Compaq has announced its intention to boost its direct sales to 40 per cent of all global sales, according to a Wall Street Journal report.
Compaq CEO Michael Capellas said in the report that the vendor expects 40 per cent of global corporate sales and 60 per cent of North American corporate sales will be direct by the end of the year. The announcement followed the company's reported loss of $US448 million on sales of $12.2 billion last year, the report said.
According to the Journal, Capellas detailed a plan to Wall Street analysts whereby the company would shift its business 'rapidly' to direct sales, first in the US, with Europe soon to follow.
However, Greg Healy, general manager of Compaq's Australian business division, said locally most of the company's corporate PC sales are already operating this way.
In fact, local MD Ian Penman said the company's eight Compaq Connect stores, which were launched late last year, were each earning more than $1 million per month (ARN February 2, page 1). The total turnover for those stores in 1999 was almost $30 million.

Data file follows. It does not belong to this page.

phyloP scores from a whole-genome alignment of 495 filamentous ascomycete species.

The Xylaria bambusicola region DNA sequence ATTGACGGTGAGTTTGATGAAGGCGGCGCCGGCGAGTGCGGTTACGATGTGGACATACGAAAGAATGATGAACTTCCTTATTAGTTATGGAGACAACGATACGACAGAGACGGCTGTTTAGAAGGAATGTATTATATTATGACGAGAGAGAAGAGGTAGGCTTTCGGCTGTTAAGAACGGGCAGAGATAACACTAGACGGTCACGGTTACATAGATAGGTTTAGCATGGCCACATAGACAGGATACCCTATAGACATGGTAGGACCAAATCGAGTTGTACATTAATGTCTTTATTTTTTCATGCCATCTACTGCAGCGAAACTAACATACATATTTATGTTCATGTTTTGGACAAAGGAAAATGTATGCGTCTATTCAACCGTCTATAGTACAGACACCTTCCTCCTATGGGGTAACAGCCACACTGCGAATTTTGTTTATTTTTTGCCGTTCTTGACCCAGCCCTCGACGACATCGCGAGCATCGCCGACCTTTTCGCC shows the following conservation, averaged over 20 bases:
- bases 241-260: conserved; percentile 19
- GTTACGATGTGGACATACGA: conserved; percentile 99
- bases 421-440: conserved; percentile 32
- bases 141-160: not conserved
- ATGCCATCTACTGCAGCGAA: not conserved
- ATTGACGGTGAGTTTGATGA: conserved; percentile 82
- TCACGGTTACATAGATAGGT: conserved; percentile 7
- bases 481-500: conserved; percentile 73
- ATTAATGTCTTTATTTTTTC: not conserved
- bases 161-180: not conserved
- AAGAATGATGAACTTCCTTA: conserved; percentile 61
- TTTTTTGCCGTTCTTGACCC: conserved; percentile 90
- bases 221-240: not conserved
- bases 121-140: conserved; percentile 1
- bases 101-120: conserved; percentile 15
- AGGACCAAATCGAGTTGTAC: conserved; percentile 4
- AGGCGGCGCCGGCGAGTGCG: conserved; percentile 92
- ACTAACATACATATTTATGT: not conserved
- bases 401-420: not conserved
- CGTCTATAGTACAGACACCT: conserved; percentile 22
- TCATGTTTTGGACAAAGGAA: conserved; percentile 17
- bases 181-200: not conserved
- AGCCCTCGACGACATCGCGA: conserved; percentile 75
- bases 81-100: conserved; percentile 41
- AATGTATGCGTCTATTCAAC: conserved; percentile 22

'You could classify this technically as 'direct',' Healy said, although he maintained all the company's direct corporate sales involved the assistance of the company's business partners for installation and services.
'In the case of some of the projects we did last year . . . we shipped the product directly to the customer and took on the invoicing, but the partners were there to integrate the products to the customer environment,' Healy said.
Currently, Compaq lists Volante, Senteq, BCA (Business Computers Australia) and Data 3 among its local business partners.
Healy said the emerging global e-commerce market was more conducive to direct sales than traditional reseller channels. He said the traditional supply chain model would need to change 'dramatically' to keep up with the Internet market.
'The linear approach to the supply chain is something we're evolving from . . . The term 'reseller' is redundant. It refers to people who make money from selling other people's product. I don't think there are many intermediaries out there who are not evolving rapidly. The notion of the partner taking a product and moving it is completely redundant,' he said.
However, Healy said many of Compaq's enterprise-level customers still preferred to purchase via the reseller channel than from the vendor directly. Configuration, upgrades and other services were more cost-effective through the channel, he said.
Compaq Australia posted a 14 per cent revenue increase and a 25 per cent profit for the year ended December 31, compared with the same period last year. Globally, Compaq announced net income of $US569 million for 1999 compared with a net loss of $2.7 billion in 1998.
According to the report, 9 per cent of Compaq's products are currently sold direct.